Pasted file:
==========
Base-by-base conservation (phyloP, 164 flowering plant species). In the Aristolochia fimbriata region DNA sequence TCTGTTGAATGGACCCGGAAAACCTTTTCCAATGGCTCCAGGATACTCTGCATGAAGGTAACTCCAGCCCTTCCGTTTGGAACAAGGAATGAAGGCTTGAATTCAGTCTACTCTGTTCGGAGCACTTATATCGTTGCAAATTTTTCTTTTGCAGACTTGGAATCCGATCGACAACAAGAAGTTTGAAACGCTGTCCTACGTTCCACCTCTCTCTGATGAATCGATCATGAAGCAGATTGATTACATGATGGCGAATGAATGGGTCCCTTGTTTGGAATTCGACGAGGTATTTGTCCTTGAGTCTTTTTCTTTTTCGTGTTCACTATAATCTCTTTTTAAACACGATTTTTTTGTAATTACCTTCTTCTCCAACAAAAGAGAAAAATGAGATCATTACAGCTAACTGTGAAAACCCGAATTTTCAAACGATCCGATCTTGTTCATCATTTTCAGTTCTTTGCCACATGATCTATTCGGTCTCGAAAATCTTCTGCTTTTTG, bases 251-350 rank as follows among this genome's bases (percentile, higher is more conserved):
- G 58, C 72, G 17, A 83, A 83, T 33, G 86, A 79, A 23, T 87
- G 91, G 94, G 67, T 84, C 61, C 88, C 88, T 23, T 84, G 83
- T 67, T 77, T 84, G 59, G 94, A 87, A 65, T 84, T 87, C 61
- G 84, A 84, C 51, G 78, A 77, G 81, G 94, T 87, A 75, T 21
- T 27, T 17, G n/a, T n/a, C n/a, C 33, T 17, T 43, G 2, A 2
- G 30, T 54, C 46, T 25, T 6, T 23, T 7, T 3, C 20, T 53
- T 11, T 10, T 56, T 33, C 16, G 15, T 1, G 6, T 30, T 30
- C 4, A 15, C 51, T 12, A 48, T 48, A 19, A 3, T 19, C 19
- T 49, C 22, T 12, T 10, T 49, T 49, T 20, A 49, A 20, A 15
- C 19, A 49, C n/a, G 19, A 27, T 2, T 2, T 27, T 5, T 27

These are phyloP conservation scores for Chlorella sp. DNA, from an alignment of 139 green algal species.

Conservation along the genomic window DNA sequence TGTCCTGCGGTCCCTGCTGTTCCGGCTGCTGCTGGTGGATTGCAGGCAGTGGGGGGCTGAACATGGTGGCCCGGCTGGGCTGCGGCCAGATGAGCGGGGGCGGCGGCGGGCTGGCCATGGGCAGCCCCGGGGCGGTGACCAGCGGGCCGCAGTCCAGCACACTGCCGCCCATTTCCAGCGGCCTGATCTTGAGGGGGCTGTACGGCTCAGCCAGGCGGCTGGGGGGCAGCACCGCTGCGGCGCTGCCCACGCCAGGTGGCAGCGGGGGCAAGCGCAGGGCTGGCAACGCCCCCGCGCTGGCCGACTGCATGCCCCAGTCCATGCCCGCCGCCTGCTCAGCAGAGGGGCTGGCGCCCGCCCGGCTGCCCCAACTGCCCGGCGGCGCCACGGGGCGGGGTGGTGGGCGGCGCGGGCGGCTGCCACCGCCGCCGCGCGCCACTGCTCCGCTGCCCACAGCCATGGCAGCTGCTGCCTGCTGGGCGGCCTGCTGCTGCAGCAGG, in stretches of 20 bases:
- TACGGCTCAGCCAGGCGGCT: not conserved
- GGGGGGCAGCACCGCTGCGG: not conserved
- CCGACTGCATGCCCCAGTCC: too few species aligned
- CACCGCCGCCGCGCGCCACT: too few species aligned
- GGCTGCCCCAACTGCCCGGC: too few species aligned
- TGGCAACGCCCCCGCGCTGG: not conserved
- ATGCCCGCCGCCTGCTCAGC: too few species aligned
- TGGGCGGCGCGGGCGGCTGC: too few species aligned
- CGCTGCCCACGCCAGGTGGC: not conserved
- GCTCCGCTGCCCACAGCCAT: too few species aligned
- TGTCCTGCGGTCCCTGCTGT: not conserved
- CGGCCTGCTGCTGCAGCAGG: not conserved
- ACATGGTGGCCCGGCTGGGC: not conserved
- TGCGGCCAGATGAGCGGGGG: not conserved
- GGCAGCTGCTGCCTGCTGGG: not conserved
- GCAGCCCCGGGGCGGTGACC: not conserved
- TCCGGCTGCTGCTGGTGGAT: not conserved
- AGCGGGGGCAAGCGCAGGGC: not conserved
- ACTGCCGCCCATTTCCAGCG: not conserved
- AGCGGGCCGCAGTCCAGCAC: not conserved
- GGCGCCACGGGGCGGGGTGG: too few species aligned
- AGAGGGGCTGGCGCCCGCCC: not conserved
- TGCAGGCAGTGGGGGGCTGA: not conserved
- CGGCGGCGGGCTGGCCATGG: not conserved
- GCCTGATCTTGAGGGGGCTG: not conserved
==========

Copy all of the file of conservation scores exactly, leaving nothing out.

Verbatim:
Base-by-base conservation (phyloP, 164 flowering plant species). In the Aristolochia fimbriata region DNA sequence TCTGTTGAATGGACCCGGAAAACCTTTTCCAATGGCTCCAGGATACTCTGCATGAAGGTAACTCCAGCCCTTCCGTTTGGAACAAGGAATGAAGGCTTGAATTCAGTCTACTCTGTTCGGAGCACTTATATCGTTGCAAATTTTTCTTTTGCAGACTTGGAATCCGATCGACAACAAGAAGTTTGAAACGCTGTCCTACGTTCCACCTCTCTCTGATGAATCGATCATGAAGCAGATTGATTACATGATGGCGAATGAATGGGTCCCTTGTTTGGAATTCGACGAGGTATTTGTCCTTGAGTCTTTTTCTTTTTCGTGTTCACTATAATCTCTTTTTAAACACGATTTTTTTGTAATTACCTTCTTCTCCAACAAAAGAGAAAAATGAGATCATTACAGCTAACTGTGAAAACCCGAATTTTCAAACGATCCGATCTTGTTCATCATTTTCAGTTCTTTGCCACATGATCTATTCGGTCTCGAAAATCTTCTGCTTTTTG, bases 251-350 rank as follows among this genome's bases (percentile, higher is more conserved):
- G 58, C 72, G 17, A 83, A 83, T 33, G 86, A 79, A 23, T 87
- G 91, G 94, G 67, T 84, C 61, C 88, C 88, T 23, T 84, G 83
- T 67, T 77, T 84, G 59, G 94, A 87, A 65, T 84, T 87, C 61
- G 84, A 84, C 51, G 78, A 77, G 81, G 94, T 87, A 75, T 21
- T 27, T 17, G n/a, T n/a, C n/a, C 33, T 17, T 43, G 2, A 2
- G 30, T 54, C 46, T 25, T 6, T 23, T 7, T 3, C 20, T 53
- T 11, T 10, T 56, T 33, C 16, G 15, T 1, G 6, T 30, T 30
- C 4, A 15, C 51, T 12, A 48, T 48, A 19, A 3, T 19, C 19
- T 49, C 22, T 12, T 10, T 49, T 49, T 20, A 49, A 20, A 15
- C 19, A 49, C n/a, G 19, A 27, T 2, T 2, T 27, T 5, T 27

These are phyloP conservation scores for Chlorella sp. DNA, from an alignment of 139 green algal species.

Conservation along the genomic window DNA sequence TGTCCTGCGGTCCCTGCTGTTCCGGCTGCTGCTGGTGGATTGCAGGCAGTGGGGGGCTGAACATGGTGGCCCGGCTGGGCTGCGGCCAGATGAGCGGGGGCGGCGGCGGGCTGGCCATGGGCAGCCCCGGGGCGGTGACCAGCGGGCCGCAGTCCAGCACACTGCCGCCCATTTCCAGCGGCCTGATCTTGAGGGGGCTGTACGGCTCAGCCAGGCGGCTGGGGGGCAGCACCGCTGCGGCGCTGCCCACGCCAGGTGGCAGCGGGGGCAAGCGCAGGGCTGGCAACGCCCCCGCGCTGGCCGACTGCATGCCCCAGTCCATGCCCGCCGCCTGCTCAGCAGAGGGGCTGGCGCCCGCCCGGCTGCCCCAACTGCCCGGCGGCGCCACGGGGCGGGGTGGTGGGCGGCGCGGGCGGCTGCCACCGCCGCCGCGCGCCACTGCTCCGCTGCCCACAGCCATGGCAGCTGCTGCCTGCTGGGCGGCCTGCTGCTGCAGCAGG, in stretches of 20 bases:
- TACGGCTCAGCCAGGCGGCT: not conserved
- GGGGGGCAGCACCGCTGCGG: not conserved
- CCGACTGCATGCCCCAGTCC: too few species aligned
- CACCGCCGCCGCGCGCCACT: too few species aligned
- GGCTGCCCCAACTGCCCGGC: too few species aligned
- TGGCAACGCCCCCGCGCTGG: not conserved
- ATGCCCGCCGCCTGCTCAGC: too few species aligned
- TGGGCGGCGCGGGCGGCTGC: too few species aligned
- CGCTGCCCACGCCAGGTGGC: not conserved
- GCTCCGCTGCCCACAGCCAT: too few species aligned
- TGTCCTGCGGTCCCTGCTGT: not conserved
- CGGCCTGCTGCTGCAGCAGG: not conserved
- ACATGGTGGCCCGGCTGGGC: not conserved
- TGCGGCCAGATGAGCGGGGG: not conserved
- GGCAGCTGCTGCCTGCTGGG: not conserved
- GCAGCCCCGGGGCGGTGACC: not conserved
- TCCGGCTGCTGCTGGTGGAT: not conserved
- AGCGGGGGCAAGCGCAGGGC: not conserved
- ACTGCCGCCCATTTCCAGCG: not conserved
- AGCGGGCCGCAGTCCAGCAC: not conserved
- GGCGCCACGGGGCGGGGTGG: too few species aligned
- AGAGGGGCTGGCGCCCGCCC: not conserved
- TGCAGGCAGTGGGGGGCTGA: not conserved
- CGGCGGCGGGCTGGCCATGG: not conserved
- GCCTGATCTTGAGGGGGCTG: not conserved